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All you need to know about phototherapy

All you need to know about phototherapy

An inflammatory skin disease, such as eczema or psoriasis, leads to the emergence of unwanted and uncomfortable marks on the skin. These red, flaky patches affect the quality of life. They can progress in the absence of treatment. Why favour phototherapy?

What is phototherapy?

Generally, skin diseases tend to diminish, or even disappear, with the arrival of the summer period without you having to treat them. However, there are instances where a few hours in the sun are not enough to resolve the issue, hence the need for phototherapy. This term refers to any treatment of skin diseases using light. This process utilises light or ultraviolet rays to treat certain skin conditions, such as psoriasis and eczema. There are two types of phototherapy: the PUVA therapy which involves exposing the patient in a cabin to UVA rays and the phototherapy with UVB which uses ultraviolet rays closer to those of the sun.

What are the conditions associated with phototherapy?

Some conditions need to be considered to avoid problems that may be associated with phototherapy.

  • An examination of any potential risk lesions present on your skin should be conducted, regardless of whether they are large or small.

  • A skin assessment is equally essential to understand your sun exposure and UV radiation habits.

  • An individual whose skin has already been damaged cannot undergo phototherapy.

  • An individual undergoing a specific treatment related to the use of a photosensitiser should also refrain.

  • In the case of phototherapy, it is necessary to take a psoralen tablet, a photosensitising agent, two hours before the session to enhance the effectiveness of the treatment. Wearing sunglasses is mandatory during the session and for several hours afterwards.

What are the benefits of phototherapy on the skin?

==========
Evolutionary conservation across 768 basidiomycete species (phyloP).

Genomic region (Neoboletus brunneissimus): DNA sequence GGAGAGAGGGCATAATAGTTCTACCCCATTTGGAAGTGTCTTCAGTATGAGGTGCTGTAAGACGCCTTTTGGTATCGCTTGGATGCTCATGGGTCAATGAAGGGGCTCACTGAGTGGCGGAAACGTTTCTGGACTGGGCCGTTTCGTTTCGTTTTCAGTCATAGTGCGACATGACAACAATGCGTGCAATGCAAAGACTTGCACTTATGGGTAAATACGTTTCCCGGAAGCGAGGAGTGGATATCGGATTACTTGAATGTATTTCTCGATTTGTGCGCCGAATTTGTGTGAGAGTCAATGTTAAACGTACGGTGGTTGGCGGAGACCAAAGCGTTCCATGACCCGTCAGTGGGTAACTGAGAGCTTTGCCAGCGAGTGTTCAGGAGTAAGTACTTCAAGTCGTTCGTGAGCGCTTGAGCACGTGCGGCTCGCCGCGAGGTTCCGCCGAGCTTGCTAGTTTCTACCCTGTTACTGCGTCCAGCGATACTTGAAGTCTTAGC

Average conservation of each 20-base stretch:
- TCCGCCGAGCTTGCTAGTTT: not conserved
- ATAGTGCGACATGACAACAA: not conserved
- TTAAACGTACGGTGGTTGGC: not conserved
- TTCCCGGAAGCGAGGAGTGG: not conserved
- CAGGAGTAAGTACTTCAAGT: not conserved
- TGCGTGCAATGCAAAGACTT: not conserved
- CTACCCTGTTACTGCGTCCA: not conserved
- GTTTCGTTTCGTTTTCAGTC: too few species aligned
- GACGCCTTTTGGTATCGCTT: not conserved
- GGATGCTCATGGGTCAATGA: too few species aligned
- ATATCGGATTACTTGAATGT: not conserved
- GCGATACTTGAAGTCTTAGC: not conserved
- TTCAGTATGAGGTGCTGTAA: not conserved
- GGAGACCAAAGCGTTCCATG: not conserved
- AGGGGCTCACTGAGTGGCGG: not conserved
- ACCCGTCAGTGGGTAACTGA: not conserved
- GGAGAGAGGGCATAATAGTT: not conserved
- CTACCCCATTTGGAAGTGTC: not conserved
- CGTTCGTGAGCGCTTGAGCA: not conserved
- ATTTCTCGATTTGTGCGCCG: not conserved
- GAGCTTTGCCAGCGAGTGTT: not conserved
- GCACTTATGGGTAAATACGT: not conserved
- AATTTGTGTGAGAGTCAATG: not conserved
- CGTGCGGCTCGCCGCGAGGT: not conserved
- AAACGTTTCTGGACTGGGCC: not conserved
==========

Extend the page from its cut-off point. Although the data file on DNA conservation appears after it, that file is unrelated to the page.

Stress, skin trauma, the use of certain medications, and the application of unsuitable skincare products can lead to skin diseases. Exposing the skin to ultraviolet radiation can be used to treat skin conditions. The phototherapy sessions:

  • They help to reduce conditions such as psoriasis, rosacea, or even acne.

  • Reduce the redness and inflammation that prevent you from living peacefully on a daily basis.

  • Diminishes stretch marks and scars.

The sessions of phototherapy and their frequency.

Phototherapy may resemble tanning, but the treatment only utilises the 311 nm spectrum ultraviolet ray during sessions. The duration of light exposure is brief, it is conducted under supervision and takes place in a suitable location such as a clinic. Exposures to the rays are done at intervals of approximately 24 hours to avoid sunburn. The frequency of sessions is two to four times per week. You can treat your entire body or expose limited areas (local phototherapy) such as the hands or the scalp.

The potential risks of phototherapy.

Phototherapy can generate some short-term undesirable effects, notably:

  • Feelings of warmth, the emergence of redness or sunburn (erythema) are immediately noticeable. This could be due to the consumption of a photosensitising food or medication in the case of UVB phototherapy.

  • Skin dryness, the emergence of freckles, or skin ageing can occur over the long term in the event of a gradual increase in radiation exposure.

Phototherapy can also have long-term negative effects such as:

  • A cataract: it is prevented by wearing opaque glasses.

  • A skin cancer is likely to develop if you do not take action. Its risk of occurrence increases when the number of sessions exceeds 250.


ZANOLLI M. Phototherapy arsenal in the treatment of psoriasis. Dermatologic Clinics (2004).

VREMAN H. J. & al. Phototherapy: Current Methods and Future Directions. Seminars in Perinatology (2004).


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